Thursday, June 28, 2012 Comes to Help Share Rides in the US!

When I was sitting in Berlin, Germany, trying to figure out how to get to Munich in time to meet my buddy for Oktoberfest, I figured a few things out online.

One: because of the timing, a bus ride was going to cost at least US$200.

Two: again, because of the timing, a train would cost nearly double that.

Three: There's this funny little site I can put through Google translate and get a ride in someone's car for 25 euro.

Granted, the ride (pictured above) was barely up to getting us there, and in fact had to be push-started onto the German autobahn (....yes). But it got us there, cheap for the season.

The site was, and it has since spawned several sister sites in more than half a dozen languages across Europe (including the queen's English over at It was one of the first sites I put in my "useful travel links" section at the bottom (which you should check out if you haven't already). But it remained restricted to Europe.

But not for long.

The company is coming to establish itself in America under And while it's partially aimed at simply easing commutes and carbon emissions, I think it has the potential to revolutionize budget travel in the United States.

You see, budget travel in the US is a problem. Major bus lines either make far too many stops to be practical or are restricted to the eastern seaboard (not to mention the seriously sketchy reputation of a certain canine-named carrier). The trains are comfy but expensive and run at laughable speeds and frequencies compared to their counterparts in Europe, developed Asia, Australia, India... pretty much anywhere else with trains. Plane rides are long and expensive, we don't have EasyJet, Ryan Air, Air Asia, or Tiger Airways out here. Even tickets on our discount airlines like Southwest and Jetblue can cost ten times as much as the airlines listed above. And unlike the rest of the world (Europe aside) there's no reward to booking at the last minute on any transportation method. It just gets more and more expensive, requiring passengers to book their tickets more than a month in advance.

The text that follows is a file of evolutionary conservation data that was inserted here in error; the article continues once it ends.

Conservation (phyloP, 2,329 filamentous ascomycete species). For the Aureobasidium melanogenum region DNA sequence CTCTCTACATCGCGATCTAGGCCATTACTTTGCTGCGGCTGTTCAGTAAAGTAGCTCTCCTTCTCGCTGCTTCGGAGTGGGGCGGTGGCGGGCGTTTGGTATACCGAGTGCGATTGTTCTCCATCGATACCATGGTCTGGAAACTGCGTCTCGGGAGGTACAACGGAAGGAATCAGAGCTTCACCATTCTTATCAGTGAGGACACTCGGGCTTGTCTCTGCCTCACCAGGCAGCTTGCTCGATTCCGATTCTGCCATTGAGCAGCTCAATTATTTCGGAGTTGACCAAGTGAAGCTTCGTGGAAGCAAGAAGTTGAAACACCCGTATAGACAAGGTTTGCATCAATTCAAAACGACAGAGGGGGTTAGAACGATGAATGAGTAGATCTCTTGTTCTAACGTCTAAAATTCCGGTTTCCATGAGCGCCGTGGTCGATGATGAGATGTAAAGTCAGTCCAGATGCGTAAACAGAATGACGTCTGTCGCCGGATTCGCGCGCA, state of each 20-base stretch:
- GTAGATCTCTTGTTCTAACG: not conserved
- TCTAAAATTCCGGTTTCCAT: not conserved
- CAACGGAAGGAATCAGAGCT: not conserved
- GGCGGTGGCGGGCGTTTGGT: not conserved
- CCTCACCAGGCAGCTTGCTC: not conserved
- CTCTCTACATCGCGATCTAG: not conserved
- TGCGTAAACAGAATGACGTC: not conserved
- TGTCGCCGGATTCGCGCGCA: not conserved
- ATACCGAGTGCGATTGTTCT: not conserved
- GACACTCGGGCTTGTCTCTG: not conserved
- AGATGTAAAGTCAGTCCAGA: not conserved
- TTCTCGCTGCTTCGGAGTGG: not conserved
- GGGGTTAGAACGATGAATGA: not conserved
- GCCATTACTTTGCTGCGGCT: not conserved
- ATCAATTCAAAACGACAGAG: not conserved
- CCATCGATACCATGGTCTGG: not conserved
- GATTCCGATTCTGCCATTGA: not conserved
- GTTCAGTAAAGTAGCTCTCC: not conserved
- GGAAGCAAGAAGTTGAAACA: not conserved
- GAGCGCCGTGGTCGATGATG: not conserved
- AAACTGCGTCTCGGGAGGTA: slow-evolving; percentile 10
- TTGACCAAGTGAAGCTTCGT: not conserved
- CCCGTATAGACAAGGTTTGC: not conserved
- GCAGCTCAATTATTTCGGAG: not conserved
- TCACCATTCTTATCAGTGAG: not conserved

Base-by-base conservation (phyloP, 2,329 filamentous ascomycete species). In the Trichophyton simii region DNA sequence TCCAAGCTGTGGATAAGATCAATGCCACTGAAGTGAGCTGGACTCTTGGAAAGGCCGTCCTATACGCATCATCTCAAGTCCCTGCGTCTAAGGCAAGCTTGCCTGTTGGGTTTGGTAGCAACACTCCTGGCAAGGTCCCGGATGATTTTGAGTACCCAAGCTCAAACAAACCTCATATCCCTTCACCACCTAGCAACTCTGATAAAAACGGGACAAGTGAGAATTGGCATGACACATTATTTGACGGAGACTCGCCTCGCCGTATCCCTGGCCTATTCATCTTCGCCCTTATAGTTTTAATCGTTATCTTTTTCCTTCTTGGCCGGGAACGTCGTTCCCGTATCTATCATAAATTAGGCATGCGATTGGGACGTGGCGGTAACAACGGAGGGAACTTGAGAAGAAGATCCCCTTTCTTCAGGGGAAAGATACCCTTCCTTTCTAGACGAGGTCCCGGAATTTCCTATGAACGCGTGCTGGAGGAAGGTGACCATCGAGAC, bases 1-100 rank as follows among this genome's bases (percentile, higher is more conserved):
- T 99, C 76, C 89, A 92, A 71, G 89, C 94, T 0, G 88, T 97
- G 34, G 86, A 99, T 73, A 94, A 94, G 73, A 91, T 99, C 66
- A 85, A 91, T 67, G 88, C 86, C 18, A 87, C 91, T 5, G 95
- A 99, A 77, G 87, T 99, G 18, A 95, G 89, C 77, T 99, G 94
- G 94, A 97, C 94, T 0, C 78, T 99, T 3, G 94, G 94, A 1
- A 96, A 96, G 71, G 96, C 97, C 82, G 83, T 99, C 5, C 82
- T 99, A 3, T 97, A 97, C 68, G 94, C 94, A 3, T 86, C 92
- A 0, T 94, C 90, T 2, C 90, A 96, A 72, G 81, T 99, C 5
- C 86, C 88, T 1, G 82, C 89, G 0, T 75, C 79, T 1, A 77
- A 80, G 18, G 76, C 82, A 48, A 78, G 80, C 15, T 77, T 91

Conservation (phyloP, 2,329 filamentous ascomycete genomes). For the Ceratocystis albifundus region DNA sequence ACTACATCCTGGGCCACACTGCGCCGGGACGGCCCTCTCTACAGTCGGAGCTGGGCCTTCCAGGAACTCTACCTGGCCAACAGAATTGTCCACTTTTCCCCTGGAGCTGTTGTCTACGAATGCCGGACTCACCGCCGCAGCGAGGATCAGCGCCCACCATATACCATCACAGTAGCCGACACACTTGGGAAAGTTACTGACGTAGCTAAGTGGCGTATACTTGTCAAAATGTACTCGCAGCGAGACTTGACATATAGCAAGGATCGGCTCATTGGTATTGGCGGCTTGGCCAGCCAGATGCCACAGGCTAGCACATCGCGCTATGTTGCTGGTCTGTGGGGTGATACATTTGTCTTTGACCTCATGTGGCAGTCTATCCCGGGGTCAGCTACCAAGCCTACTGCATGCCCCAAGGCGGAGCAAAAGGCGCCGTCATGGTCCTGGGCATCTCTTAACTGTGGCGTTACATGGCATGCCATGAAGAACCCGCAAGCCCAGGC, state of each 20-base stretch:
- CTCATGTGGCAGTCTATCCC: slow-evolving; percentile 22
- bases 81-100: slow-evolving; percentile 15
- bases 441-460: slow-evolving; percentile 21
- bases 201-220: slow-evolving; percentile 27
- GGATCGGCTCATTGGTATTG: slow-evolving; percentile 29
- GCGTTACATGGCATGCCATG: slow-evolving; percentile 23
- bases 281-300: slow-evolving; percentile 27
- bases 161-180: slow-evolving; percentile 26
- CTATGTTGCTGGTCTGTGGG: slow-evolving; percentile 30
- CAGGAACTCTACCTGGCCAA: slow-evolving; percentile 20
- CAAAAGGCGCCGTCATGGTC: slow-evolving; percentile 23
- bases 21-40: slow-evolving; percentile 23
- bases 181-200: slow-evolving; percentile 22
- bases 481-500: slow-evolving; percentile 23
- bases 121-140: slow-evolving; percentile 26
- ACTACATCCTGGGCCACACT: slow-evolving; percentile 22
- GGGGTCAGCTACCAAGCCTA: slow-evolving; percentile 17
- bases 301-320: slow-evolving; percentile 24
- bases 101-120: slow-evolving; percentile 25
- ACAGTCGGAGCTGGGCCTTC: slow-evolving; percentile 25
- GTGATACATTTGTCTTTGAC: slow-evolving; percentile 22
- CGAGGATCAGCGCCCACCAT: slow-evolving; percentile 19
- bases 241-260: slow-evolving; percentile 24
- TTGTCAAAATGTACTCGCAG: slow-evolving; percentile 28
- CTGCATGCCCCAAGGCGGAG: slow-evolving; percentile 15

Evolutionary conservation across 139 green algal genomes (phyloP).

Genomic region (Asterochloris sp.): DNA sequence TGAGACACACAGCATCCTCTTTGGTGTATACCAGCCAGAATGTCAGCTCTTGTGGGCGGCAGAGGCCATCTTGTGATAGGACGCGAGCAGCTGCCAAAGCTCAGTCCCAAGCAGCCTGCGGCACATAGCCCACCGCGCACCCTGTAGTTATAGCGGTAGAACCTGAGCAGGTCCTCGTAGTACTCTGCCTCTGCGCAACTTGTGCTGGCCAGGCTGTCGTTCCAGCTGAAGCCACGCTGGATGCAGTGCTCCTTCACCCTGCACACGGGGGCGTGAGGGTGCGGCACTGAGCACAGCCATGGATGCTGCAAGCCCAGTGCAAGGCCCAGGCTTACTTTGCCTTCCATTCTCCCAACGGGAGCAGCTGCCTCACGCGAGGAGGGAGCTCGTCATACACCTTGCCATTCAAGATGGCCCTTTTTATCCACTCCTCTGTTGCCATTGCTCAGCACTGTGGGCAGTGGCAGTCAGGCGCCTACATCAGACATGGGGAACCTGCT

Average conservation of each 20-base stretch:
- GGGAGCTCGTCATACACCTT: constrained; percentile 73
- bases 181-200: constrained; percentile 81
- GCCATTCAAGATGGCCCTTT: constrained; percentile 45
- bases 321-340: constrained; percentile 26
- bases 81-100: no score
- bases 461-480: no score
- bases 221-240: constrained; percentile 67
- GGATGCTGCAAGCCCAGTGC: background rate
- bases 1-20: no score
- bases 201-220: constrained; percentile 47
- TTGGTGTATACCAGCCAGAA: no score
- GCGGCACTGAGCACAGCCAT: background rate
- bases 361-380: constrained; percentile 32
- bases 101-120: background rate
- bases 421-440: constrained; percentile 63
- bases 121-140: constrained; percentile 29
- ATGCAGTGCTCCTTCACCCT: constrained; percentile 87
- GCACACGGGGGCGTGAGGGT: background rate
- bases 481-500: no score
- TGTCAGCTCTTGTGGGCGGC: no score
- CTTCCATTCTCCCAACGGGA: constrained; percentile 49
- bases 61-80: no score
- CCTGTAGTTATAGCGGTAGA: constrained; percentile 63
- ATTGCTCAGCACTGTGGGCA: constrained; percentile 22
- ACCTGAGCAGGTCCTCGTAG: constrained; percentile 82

Besides-- gas prices be damned-- the real way, culturally, to travel across America, is by car. There is nothing in the world quite like a good, old-fashioned American road trip.

Voila: Pay a driver who's going your way a negotiated amount, meet, ride. And this could be as easy as inviting or RSVPing to a party on Facebook. It's the 21st century answer to hitchhiking.

I'm going to be very excited to watch how this site develops and launches here in the USA.

Monday, June 4, 2012

CouchSurfing Show Coming to TV?

I need to check my couchsurfing messages more often. This was sent to me about a week ago and I only just saw it now:

Hey Joel-
How's it going? My name is ------- and I came across your profile as an experienced New York host while searching around for something specific (which I'll get to in a minute). I'm a New Yorker, born and raised, and have lived in New York (state and/or city) for most of my life. About a year and a half ago I was living in Barcelona for 6 months and came across this phenomenon called 'CouchSurfing'. I signed up, and hosted a couple different people in my time there, as well as met a handful of others.
Anyhow, why am I reaching out to you? I pitched the idea of CouchSurfing as a TV show to a production company in LA, and they love the concept. We signed a contract and are now moving forward with the project. So, our first order of business is casting. We need to find a few hosts that will be the 'stars' of our show. The vision is to have a few different people (or groups of people) welcome strangers from around the world into their homes. New week, new episode, new surfers. The hosts, and their homes, remain the constant for the audience to develop a relationship with. You get the point, I'm sure.
As you're a frequent participant in the CouchSurfing community, I thought that maybe you would be interested in applying, or maybe you know someone you think would be an ideal candidate (ie. 'character'). In any event, if there is any way you can help, I'd greatly appreciate it. You can email me at ----------- if you are interested or would like to discuss further.

Needless to say, I shot off a quick "yes, please!" But even if I don't get to be part of this project, I will certainly be keeping track of it.